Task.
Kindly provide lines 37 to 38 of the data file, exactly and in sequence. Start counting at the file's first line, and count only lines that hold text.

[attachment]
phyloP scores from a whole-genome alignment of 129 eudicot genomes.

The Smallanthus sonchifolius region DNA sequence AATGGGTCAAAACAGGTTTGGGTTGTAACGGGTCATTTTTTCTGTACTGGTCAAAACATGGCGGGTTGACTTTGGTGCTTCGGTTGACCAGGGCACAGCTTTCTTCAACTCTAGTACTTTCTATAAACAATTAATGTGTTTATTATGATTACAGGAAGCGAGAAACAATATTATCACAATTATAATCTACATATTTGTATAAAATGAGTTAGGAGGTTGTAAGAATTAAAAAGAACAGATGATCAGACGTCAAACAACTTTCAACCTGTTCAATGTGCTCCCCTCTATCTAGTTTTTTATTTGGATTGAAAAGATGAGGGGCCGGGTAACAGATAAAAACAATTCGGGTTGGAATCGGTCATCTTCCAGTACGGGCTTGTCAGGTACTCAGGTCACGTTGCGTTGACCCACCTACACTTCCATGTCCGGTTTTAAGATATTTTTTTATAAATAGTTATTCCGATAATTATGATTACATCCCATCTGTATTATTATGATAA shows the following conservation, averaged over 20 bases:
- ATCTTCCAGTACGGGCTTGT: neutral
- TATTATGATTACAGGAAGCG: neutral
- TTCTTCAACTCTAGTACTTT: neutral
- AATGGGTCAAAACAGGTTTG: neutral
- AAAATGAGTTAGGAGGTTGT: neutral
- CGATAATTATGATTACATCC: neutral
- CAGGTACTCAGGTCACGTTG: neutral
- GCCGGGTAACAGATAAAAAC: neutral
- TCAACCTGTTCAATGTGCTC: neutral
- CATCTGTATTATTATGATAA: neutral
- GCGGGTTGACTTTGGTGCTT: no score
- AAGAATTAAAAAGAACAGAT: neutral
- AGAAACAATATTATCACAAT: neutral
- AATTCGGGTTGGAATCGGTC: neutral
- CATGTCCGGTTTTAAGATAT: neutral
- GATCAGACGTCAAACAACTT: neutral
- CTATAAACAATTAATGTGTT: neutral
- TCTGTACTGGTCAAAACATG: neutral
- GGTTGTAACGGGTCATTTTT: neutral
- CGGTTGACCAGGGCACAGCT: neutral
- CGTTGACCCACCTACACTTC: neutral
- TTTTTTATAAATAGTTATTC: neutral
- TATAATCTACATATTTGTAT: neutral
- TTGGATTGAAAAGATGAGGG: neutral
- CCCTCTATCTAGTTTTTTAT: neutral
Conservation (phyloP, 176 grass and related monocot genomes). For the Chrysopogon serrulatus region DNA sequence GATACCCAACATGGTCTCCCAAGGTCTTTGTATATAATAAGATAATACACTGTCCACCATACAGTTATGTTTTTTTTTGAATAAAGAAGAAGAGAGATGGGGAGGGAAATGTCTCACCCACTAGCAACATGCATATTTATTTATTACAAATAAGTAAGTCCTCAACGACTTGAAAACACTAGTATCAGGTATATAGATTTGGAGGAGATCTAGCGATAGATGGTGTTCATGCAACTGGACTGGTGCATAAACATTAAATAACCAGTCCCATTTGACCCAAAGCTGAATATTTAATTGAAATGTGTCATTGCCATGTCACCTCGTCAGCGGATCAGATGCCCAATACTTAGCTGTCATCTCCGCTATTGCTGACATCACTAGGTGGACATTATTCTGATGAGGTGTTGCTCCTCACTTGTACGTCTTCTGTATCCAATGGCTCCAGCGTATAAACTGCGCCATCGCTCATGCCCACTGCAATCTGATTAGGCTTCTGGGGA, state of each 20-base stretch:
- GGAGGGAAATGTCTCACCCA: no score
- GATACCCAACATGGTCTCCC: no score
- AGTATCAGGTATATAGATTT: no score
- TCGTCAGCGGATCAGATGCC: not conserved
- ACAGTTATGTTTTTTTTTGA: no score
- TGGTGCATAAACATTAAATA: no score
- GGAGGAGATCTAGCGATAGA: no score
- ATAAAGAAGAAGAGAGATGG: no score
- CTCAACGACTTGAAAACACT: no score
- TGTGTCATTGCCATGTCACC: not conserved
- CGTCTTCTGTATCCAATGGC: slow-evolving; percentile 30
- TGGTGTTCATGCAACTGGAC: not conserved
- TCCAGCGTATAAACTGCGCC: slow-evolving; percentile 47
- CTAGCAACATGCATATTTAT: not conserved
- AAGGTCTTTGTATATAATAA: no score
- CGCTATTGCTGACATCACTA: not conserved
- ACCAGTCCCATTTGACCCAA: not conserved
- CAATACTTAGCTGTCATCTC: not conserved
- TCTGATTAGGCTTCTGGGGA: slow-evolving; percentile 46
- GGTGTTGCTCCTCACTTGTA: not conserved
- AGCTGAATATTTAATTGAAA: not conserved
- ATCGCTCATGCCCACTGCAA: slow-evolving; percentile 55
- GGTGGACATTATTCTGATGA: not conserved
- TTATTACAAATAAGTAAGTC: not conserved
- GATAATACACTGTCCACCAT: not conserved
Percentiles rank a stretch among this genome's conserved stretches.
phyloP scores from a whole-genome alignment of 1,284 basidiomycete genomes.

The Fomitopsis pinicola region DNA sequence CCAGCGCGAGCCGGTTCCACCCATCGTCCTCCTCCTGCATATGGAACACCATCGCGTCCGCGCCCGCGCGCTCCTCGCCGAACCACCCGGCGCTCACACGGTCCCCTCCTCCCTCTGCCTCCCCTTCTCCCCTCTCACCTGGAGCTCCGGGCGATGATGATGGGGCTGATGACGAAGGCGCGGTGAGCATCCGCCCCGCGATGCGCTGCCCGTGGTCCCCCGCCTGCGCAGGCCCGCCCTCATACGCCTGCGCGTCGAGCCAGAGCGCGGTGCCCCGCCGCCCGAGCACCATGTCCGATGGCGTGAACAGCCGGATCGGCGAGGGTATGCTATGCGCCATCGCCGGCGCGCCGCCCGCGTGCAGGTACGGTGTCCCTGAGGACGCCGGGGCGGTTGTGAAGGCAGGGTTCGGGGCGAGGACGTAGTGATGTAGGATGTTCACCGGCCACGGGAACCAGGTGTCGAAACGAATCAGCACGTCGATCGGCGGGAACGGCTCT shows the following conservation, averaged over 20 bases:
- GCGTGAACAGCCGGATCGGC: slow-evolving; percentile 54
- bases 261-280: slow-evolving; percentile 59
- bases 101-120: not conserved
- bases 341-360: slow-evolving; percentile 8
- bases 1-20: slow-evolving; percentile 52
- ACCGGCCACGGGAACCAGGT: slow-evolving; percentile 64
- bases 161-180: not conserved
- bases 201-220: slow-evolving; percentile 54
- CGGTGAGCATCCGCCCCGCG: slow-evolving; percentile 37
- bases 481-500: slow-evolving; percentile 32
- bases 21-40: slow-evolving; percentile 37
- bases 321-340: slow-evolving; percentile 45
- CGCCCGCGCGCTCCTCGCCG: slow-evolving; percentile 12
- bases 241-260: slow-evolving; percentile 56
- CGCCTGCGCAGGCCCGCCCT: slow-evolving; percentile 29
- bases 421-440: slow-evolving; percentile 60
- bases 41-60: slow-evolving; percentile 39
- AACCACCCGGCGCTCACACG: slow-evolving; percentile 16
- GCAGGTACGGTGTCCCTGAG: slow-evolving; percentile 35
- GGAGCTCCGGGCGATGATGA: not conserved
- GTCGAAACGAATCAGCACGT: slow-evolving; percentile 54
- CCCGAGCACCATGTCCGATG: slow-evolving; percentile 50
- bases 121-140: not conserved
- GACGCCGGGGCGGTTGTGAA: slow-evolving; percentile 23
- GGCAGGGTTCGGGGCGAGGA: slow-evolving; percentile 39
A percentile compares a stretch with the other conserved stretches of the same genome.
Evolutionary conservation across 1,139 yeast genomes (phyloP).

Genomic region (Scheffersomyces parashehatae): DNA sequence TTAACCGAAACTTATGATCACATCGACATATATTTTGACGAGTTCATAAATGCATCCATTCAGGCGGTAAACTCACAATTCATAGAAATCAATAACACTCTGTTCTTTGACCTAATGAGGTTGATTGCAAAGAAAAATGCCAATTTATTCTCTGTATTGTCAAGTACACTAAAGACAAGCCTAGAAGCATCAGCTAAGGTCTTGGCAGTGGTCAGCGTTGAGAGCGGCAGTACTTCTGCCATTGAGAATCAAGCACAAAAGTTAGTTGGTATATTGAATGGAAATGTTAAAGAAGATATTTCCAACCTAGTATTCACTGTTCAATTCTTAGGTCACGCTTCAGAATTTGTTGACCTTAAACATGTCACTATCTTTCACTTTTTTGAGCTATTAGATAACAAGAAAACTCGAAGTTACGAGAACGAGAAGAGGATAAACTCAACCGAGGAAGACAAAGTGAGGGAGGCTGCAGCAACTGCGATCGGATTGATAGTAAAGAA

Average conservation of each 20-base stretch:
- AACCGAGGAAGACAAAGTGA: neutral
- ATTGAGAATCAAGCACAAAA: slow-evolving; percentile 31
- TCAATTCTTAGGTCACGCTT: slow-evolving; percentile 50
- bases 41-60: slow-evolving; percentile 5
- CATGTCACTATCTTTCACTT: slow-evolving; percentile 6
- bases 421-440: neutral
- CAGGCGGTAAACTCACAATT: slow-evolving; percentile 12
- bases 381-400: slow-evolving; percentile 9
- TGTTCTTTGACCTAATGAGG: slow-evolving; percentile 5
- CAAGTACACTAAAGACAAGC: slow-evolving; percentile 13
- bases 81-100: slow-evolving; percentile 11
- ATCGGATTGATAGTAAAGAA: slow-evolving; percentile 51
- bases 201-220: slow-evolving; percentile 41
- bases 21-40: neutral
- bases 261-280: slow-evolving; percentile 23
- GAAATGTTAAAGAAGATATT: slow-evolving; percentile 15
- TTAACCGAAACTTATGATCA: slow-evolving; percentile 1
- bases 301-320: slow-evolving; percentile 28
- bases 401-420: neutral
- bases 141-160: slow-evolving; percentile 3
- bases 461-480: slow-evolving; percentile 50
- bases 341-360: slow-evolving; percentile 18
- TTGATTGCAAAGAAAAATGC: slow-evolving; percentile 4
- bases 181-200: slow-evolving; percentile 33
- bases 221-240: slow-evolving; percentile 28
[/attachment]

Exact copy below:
- CTCAACGACTTGAAAACACT: no score
- TGTGTCATTGCCATGTCACC: not conserved